SoCal ports complex record first volume declines in two decades
2007 container volumes through the ports of Long Beach and Los Angeles declined for the first time in two decades, mirroring a national economic malaise sparked by the implosion of the U.S. housing market and an international credit crunch.
Despite the relatively minor 0.6 percent decline over 2006 volume, the two adjacent ports remained the busiest port complex in the Western Hemisphere, moving a combined 15.7 million TEUs in 2007.
The Long Beach port fared slightly better than its neighboring counterpart, reporting a 0.3 percent increase over 2006 TEU volumes, while Los Angeles saw a 1.36 percent decline from the year-ago period.
In addition, while loaded inbound container volumes through the two ports experienced near zero growth during 2007 at 8.1 million TEUs, the ports notched an 18 percent increase in loaded export containers to 3.2 million TEUs, from 2.7 million TEUs in 2006. Experts say that export surge is attributable to the relative weakness of the U.S. dollar in the world markets, making American exports attractive bargains for foreign markets.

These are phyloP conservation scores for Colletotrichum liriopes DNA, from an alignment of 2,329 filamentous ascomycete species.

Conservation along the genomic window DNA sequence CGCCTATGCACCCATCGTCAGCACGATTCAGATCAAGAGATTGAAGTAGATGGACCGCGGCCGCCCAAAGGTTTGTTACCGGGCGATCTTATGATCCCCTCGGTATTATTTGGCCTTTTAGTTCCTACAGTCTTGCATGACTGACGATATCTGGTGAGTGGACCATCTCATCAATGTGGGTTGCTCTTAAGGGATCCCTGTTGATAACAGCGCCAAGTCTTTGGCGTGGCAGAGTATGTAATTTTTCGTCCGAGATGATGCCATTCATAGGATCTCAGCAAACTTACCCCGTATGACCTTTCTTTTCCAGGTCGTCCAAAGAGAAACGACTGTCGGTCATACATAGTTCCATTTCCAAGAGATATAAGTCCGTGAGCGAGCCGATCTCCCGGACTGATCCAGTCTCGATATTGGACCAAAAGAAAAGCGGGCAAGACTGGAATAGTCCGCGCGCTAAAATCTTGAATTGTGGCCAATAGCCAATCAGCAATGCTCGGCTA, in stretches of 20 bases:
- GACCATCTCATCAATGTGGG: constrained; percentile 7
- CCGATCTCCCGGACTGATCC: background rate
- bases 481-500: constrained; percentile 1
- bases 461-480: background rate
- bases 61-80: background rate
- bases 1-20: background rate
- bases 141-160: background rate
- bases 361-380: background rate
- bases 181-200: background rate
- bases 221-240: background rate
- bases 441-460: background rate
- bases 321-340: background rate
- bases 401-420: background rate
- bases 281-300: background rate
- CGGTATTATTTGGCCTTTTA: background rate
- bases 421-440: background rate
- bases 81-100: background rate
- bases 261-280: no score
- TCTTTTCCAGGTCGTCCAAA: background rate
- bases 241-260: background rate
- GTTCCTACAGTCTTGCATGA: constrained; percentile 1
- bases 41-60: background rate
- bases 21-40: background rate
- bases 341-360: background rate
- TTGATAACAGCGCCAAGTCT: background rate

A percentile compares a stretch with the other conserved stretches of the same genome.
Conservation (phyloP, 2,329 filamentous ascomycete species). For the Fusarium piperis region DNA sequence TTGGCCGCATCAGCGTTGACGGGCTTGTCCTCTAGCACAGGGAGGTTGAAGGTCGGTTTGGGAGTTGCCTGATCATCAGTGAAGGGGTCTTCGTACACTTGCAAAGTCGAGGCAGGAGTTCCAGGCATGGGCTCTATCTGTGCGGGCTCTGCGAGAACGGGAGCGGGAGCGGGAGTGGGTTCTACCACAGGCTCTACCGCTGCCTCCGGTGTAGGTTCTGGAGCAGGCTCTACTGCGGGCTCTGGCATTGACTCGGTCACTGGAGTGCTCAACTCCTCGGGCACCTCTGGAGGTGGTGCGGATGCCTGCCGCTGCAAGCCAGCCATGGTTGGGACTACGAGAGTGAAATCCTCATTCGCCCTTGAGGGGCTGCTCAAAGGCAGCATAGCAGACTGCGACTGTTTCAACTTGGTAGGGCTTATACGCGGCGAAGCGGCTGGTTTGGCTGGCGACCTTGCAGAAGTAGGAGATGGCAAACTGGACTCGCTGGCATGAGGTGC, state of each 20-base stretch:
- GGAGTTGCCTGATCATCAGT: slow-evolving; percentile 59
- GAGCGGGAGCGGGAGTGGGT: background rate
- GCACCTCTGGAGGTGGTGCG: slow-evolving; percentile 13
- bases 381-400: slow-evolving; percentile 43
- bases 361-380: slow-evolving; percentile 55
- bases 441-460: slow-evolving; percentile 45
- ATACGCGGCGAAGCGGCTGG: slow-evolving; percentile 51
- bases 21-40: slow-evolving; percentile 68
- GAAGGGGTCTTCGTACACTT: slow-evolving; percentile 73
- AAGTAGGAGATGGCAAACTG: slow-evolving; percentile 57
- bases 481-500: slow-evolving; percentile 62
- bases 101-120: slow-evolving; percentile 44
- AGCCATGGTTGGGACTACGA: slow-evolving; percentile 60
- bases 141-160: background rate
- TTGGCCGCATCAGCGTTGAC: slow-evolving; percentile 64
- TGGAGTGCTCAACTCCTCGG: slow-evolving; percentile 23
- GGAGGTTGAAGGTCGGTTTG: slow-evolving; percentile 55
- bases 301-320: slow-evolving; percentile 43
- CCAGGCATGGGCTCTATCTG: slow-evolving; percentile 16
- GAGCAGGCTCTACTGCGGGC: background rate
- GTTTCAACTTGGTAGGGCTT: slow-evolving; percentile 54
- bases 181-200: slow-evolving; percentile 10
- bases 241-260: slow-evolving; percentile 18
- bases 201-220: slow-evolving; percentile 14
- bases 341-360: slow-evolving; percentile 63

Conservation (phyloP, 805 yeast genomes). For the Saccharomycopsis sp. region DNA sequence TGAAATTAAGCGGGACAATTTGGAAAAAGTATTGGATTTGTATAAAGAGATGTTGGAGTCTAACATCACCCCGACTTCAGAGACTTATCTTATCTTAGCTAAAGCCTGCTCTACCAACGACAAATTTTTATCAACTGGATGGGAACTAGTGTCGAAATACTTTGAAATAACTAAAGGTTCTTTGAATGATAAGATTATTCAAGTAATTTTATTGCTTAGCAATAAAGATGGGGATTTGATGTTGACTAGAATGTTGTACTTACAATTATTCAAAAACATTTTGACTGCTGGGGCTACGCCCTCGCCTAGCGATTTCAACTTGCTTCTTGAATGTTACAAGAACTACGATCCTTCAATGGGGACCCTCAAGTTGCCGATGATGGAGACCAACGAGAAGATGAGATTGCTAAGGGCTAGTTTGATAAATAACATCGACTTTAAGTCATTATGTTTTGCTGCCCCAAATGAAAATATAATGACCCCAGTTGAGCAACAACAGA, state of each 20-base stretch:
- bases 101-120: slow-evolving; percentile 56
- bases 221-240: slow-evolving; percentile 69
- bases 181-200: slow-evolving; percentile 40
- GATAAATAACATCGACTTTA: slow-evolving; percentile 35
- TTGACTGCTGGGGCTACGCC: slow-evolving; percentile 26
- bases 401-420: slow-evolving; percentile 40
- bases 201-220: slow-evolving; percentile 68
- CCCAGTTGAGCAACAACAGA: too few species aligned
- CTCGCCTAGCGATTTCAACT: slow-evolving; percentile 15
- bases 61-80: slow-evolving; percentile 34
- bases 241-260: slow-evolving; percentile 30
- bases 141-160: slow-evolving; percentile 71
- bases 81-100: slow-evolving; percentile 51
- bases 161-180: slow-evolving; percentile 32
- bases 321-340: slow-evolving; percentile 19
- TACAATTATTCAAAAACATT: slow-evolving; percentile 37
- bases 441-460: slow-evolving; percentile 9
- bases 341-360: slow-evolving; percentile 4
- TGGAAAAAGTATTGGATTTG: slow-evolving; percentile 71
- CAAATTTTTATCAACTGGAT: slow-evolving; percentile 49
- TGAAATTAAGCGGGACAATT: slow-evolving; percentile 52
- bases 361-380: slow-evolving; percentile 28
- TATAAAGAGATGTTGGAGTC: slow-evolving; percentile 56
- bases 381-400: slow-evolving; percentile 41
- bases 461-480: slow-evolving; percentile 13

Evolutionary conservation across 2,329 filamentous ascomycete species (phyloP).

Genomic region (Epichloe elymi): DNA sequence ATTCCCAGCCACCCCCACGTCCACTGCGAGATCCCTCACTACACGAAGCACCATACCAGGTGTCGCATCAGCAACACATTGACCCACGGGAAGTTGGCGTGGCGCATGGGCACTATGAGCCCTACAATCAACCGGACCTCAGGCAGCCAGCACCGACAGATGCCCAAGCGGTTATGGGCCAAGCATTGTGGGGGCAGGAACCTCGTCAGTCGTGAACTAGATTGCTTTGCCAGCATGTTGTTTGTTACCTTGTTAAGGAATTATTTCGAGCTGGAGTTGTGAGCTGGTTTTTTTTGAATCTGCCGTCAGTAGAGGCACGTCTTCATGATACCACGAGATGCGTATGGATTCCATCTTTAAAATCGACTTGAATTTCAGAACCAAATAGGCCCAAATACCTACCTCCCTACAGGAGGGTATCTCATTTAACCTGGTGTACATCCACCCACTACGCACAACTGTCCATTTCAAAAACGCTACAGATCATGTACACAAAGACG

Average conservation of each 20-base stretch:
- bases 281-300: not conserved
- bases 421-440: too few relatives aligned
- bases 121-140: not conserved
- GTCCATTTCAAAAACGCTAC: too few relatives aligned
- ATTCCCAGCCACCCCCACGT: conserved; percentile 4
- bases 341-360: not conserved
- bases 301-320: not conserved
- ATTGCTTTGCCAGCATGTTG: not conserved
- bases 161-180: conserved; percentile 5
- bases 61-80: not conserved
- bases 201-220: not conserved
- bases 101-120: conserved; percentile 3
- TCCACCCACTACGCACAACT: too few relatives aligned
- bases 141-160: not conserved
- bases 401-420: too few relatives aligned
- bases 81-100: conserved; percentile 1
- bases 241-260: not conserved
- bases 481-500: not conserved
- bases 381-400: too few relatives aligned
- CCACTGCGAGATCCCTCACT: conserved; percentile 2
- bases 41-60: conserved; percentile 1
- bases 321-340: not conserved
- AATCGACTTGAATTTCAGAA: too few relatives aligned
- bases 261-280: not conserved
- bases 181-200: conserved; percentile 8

The increase in exports — responsible for an on-and-off shortage of loadable containers throughout the West Coast — and the decrease in imports also reflected in a decline of nearly 550,000 empty TEUs headed back to Asia through the Southern California ports. It was the first recorded decline in empties through the ports in at least five years.
The ports' volumes have also led to lack of job growth in the Southern California transportation industry, a system heavily dependent on the movement of imported goods. Local transportation industry job numbers are not expected to rise until imports pick up again through the ports. According to a study commissioned by the two ports last year, nearly 50,000 jobs in Southern California are directly related to the port complex.